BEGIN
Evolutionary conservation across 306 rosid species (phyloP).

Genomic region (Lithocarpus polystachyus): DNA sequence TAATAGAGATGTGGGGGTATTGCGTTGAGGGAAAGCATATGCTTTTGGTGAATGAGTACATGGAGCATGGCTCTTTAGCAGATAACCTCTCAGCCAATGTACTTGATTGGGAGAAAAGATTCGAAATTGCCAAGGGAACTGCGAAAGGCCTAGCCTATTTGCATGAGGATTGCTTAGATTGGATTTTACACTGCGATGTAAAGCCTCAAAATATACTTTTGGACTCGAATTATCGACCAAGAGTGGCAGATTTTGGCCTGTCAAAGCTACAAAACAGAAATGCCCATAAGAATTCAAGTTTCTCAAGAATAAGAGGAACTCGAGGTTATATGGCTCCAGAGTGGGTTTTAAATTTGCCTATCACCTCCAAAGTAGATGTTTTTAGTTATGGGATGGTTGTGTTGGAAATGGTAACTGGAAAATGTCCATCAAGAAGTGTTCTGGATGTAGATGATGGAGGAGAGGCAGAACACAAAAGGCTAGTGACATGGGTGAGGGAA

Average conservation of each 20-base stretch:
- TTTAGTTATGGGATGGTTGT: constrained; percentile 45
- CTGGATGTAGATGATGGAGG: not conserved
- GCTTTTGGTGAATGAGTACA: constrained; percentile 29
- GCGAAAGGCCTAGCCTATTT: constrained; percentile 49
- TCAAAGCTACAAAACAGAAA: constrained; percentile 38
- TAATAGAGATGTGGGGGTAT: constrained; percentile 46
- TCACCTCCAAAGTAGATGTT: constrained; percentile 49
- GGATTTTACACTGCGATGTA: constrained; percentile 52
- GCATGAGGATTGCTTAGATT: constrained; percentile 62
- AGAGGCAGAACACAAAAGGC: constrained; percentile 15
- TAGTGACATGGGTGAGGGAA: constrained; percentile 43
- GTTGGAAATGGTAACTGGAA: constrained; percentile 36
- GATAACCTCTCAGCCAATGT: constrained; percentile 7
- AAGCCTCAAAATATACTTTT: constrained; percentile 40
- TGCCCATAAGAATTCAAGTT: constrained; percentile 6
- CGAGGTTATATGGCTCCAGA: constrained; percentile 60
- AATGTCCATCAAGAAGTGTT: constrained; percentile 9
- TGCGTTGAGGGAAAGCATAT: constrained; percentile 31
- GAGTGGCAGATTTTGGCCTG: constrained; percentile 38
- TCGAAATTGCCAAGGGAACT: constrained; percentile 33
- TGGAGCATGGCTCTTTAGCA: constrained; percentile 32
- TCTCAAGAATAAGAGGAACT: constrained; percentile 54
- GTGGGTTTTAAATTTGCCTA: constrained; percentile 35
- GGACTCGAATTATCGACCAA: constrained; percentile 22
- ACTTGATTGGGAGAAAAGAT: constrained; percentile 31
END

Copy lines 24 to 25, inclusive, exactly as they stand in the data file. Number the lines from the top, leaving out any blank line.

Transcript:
- TGGAGCATGGCTCTTTAGCA: constrained; percentile 32
- TCTCAAGAATAAGAGGAACT: constrained; percentile 54